Where are you trying to go, measles virus? Looks like you’ve made yet another appearance at an airport. This time it’s the Philadelphia International Airport.
You and your comrades are once again consuming the time, effort, and resources of health and public health officials. For example, the Pennsylvania Department of Health has had to get involved as evidenced by this tweet from Rachel Levine, MD, the Secretary of Health for Pennsylvania:
Tying up Departments of Health with such cases is like asking someone who is running a marathon to give a TED talk and repair a car engine at the same time. Perhaps you realize that further stretching such overstretched and underfunded departments will prevent them from dealing with your friends like the microbes that cause food-borne illnesses and insect-borne diseases.
But you and your comrades had to go to the Philly airport on October 2 and 3 and visit the places outlined by the following news report from CBS Philly:
This is not the first time you measles viruses have appeared at airports. Just last month on September 20, your comrades made appearances at two different airports. There were measles cases at the Los Angeles International Airport, as reported by KTLA 5. and the Greater Rochester International Airport, as per the Democrat and Chronicle.
Yes, it’s clear that as a highly contagious virus, the airport is a great place to go to see more and more of yourself. You have plenty of people to infect. These people then can travel to many different places to further spread and create more and more of your comrades. Plus, it’s easier to jump from person to person when everyone is squeezed together in security lines, at gates, and in airplanes like toothpaste in a tube.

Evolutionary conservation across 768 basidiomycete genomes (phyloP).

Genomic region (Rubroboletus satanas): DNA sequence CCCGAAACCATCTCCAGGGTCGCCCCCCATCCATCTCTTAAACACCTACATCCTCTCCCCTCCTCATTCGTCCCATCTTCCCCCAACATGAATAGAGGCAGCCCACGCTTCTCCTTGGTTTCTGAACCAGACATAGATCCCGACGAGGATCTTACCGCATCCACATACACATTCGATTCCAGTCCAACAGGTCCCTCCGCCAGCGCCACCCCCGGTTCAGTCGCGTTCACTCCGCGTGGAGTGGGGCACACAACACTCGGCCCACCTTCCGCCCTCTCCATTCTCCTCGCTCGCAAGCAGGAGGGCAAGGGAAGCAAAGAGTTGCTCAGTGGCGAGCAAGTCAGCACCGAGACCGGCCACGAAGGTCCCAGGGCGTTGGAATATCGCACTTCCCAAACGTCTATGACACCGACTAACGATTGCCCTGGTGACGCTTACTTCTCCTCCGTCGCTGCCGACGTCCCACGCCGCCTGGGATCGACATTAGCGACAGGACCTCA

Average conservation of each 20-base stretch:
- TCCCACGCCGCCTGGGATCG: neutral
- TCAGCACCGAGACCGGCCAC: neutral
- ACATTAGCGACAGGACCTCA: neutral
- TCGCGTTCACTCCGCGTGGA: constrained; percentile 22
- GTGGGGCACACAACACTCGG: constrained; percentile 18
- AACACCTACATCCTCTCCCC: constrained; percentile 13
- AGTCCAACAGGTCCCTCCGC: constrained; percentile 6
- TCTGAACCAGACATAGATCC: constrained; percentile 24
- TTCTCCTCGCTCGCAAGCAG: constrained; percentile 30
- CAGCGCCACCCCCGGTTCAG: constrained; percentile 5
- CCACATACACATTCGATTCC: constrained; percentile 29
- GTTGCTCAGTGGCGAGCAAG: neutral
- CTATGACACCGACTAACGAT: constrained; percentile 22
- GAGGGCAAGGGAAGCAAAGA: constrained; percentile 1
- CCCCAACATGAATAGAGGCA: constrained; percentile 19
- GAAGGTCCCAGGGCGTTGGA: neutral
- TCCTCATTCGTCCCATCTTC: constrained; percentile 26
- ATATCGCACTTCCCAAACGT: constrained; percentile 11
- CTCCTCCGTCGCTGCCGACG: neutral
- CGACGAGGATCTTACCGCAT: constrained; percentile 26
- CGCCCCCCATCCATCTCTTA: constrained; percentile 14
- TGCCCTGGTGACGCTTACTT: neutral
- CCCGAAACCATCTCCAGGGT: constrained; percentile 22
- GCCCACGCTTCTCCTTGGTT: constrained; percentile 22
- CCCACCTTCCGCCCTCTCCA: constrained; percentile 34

This year, 2019, has been a good year for you. Fewer people have been getting the measles vaccine, which the best thing to prevent you from multiplying and spreading. Nothing else comes close. You’ve already caused more reported cases of the measles in the U.S. than any other year since 1992, according to the Centers for Disease Control and Prevention (CDC). As of October 3, 2019, the tally has reached 1,250 different cases in 31 states.
Then, there are people who are claiming that you only cause mild disease. Of course, you know better than that. So far this year, your viral compatriots have led to 119 people being hospitalized this year and and 61 having serious complications such as pneumonia and encephalitis. You know that you can cause major problems and can kill.
Yet, some humans are still doing things to help you spread. According to the CDC, this year “the majority of people who got measles were unvaccinated.” There appears to be a number of pro-measles messages circulating on social media, and people trying to make these message go viral, which in turn will help you go more viral. Yes, anti-vaccination campaigns actually end up being pro-measles. Betcha you didn’t think you would get so much help from some humans. After all, some humans are trying to stop the one defense that actually works against you.